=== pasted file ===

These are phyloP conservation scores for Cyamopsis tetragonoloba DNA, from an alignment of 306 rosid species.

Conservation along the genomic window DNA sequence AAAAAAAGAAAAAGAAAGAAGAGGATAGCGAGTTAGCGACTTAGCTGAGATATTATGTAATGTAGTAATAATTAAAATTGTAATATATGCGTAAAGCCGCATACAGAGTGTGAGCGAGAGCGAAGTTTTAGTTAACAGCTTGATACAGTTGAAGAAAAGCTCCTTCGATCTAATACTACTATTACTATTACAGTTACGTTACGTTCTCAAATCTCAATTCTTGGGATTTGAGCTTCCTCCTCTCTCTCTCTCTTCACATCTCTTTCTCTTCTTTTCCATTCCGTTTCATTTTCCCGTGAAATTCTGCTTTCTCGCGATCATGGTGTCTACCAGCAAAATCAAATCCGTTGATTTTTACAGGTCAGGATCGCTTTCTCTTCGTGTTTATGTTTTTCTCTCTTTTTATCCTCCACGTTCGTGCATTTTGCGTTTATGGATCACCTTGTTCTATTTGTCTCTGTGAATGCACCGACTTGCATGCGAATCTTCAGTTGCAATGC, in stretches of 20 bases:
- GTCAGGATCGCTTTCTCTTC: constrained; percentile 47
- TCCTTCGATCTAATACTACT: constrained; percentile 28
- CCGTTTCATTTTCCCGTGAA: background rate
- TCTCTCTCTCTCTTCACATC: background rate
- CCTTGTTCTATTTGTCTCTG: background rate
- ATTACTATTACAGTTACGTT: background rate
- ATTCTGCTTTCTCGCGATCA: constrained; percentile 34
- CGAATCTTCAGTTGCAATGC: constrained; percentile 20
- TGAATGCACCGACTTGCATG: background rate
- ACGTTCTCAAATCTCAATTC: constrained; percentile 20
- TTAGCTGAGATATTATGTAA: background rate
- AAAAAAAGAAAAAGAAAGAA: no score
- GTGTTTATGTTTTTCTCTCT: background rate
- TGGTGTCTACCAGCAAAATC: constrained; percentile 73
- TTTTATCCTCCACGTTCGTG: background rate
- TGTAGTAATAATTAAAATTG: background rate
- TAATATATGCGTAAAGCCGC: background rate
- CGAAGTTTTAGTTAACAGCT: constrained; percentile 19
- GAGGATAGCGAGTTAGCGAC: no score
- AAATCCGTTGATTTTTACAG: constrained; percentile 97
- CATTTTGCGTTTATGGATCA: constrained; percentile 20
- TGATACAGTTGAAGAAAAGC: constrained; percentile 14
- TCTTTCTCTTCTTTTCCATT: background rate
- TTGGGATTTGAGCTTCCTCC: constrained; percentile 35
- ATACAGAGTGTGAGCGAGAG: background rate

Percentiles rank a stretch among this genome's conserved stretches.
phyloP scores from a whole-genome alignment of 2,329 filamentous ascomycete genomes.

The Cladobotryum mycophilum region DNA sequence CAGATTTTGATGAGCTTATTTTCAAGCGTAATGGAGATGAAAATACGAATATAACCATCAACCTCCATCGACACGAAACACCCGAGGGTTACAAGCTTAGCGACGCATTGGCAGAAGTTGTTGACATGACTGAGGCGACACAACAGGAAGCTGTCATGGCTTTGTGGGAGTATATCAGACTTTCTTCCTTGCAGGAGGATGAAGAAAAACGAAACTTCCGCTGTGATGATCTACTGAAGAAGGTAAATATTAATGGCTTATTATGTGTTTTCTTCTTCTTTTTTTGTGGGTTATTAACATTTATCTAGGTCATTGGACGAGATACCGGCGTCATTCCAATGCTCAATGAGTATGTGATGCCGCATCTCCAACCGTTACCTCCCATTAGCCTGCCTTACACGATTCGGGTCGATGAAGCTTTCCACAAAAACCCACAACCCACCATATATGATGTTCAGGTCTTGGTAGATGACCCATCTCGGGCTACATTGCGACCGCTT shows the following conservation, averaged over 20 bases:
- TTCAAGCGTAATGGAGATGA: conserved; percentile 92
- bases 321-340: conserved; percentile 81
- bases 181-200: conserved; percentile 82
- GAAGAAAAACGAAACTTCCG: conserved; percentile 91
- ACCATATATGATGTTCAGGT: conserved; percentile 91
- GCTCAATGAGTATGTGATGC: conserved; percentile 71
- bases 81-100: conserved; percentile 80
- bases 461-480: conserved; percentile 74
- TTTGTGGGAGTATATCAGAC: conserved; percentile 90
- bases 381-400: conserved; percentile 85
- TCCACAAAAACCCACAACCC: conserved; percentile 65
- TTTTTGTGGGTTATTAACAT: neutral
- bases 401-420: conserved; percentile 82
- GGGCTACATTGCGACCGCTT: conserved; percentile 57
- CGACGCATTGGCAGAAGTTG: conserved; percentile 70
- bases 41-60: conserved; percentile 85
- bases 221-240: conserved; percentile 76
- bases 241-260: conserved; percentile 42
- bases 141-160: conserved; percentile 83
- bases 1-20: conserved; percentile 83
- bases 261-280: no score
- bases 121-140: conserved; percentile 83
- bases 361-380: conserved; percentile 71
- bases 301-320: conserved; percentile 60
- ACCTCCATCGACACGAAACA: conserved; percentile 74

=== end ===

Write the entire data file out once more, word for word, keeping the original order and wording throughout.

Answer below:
These are phyloP conservation scores for Cyamopsis tetragonoloba DNA, from an alignment of 306 rosid species.

Conservation along the genomic window DNA sequence AAAAAAAGAAAAAGAAAGAAGAGGATAGCGAGTTAGCGACTTAGCTGAGATATTATGTAATGTAGTAATAATTAAAATTGTAATATATGCGTAAAGCCGCATACAGAGTGTGAGCGAGAGCGAAGTTTTAGTTAACAGCTTGATACAGTTGAAGAAAAGCTCCTTCGATCTAATACTACTATTACTATTACAGTTACGTTACGTTCTCAAATCTCAATTCTTGGGATTTGAGCTTCCTCCTCTCTCTCTCTCTTCACATCTCTTTCTCTTCTTTTCCATTCCGTTTCATTTTCCCGTGAAATTCTGCTTTCTCGCGATCATGGTGTCTACCAGCAAAATCAAATCCGTTGATTTTTACAGGTCAGGATCGCTTTCTCTTCGTGTTTATGTTTTTCTCTCTTTTTATCCTCCACGTTCGTGCATTTTGCGTTTATGGATCACCTTGTTCTATTTGTCTCTGTGAATGCACCGACTTGCATGCGAATCTTCAGTTGCAATGC, in stretches of 20 bases:
- GTCAGGATCGCTTTCTCTTC: constrained; percentile 47
- TCCTTCGATCTAATACTACT: constrained; percentile 28
- CCGTTTCATTTTCCCGTGAA: background rate
- TCTCTCTCTCTCTTCACATC: background rate
- CCTTGTTCTATTTGTCTCTG: background rate
- ATTACTATTACAGTTACGTT: background rate
- ATTCTGCTTTCTCGCGATCA: constrained; percentile 34
- CGAATCTTCAGTTGCAATGC: constrained; percentile 20
- TGAATGCACCGACTTGCATG: background rate
- ACGTTCTCAAATCTCAATTC: constrained; percentile 20
- TTAGCTGAGATATTATGTAA: background rate
- AAAAAAAGAAAAAGAAAGAA: no score
- GTGTTTATGTTTTTCTCTCT: background rate
- TGGTGTCTACCAGCAAAATC: constrained; percentile 73
- TTTTATCCTCCACGTTCGTG: background rate
- TGTAGTAATAATTAAAATTG: background rate
- TAATATATGCGTAAAGCCGC: background rate
- CGAAGTTTTAGTTAACAGCT: constrained; percentile 19
- GAGGATAGCGAGTTAGCGAC: no score
- AAATCCGTTGATTTTTACAG: constrained; percentile 97
- CATTTTGCGTTTATGGATCA: constrained; percentile 20
- TGATACAGTTGAAGAAAAGC: constrained; percentile 14
- TCTTTCTCTTCTTTTCCATT: background rate
- TTGGGATTTGAGCTTCCTCC: constrained; percentile 35
- ATACAGAGTGTGAGCGAGAG: background rate

Percentiles rank a stretch among this genome's conserved stretches.
phyloP scores from a whole-genome alignment of 2,329 filamentous ascomycete genomes.

The Cladobotryum mycophilum region DNA sequence CAGATTTTGATGAGCTTATTTTCAAGCGTAATGGAGATGAAAATACGAATATAACCATCAACCTCCATCGACACGAAACACCCGAGGGTTACAAGCTTAGCGACGCATTGGCAGAAGTTGTTGACATGACTGAGGCGACACAACAGGAAGCTGTCATGGCTTTGTGGGAGTATATCAGACTTTCTTCCTTGCAGGAGGATGAAGAAAAACGAAACTTCCGCTGTGATGATCTACTGAAGAAGGTAAATATTAATGGCTTATTATGTGTTTTCTTCTTCTTTTTTTGTGGGTTATTAACATTTATCTAGGTCATTGGACGAGATACCGGCGTCATTCCAATGCTCAATGAGTATGTGATGCCGCATCTCCAACCGTTACCTCCCATTAGCCTGCCTTACACGATTCGGGTCGATGAAGCTTTCCACAAAAACCCACAACCCACCATATATGATGTTCAGGTCTTGGTAGATGACCCATCTCGGGCTACATTGCGACCGCTT shows the following conservation, averaged over 20 bases:
- TTCAAGCGTAATGGAGATGA: conserved; percentile 92
- bases 321-340: conserved; percentile 81
- bases 181-200: conserved; percentile 82
- GAAGAAAAACGAAACTTCCG: conserved; percentile 91
- ACCATATATGATGTTCAGGT: conserved; percentile 91
- GCTCAATGAGTATGTGATGC: conserved; percentile 71
- bases 81-100: conserved; percentile 80
- bases 461-480: conserved; percentile 74
- TTTGTGGGAGTATATCAGAC: conserved; percentile 90
- bases 381-400: conserved; percentile 85
- TCCACAAAAACCCACAACCC: conserved; percentile 65
- TTTTTGTGGGTTATTAACAT: neutral
- bases 401-420: conserved; percentile 82
- GGGCTACATTGCGACCGCTT: conserved; percentile 57
- CGACGCATTGGCAGAAGTTG: conserved; percentile 70
- bases 41-60: conserved; percentile 85
- bases 221-240: conserved; percentile 76
- bases 241-260: conserved; percentile 42
- bases 141-160: conserved; percentile 83
- bases 1-20: conserved; percentile 83
- bases 261-280: no score
- bases 121-140: conserved; percentile 83
- bases 361-380: conserved; percentile 71
- bases 301-320: conserved; percentile 60
- ACCTCCATCGACACGAAACA: conserved; percentile 74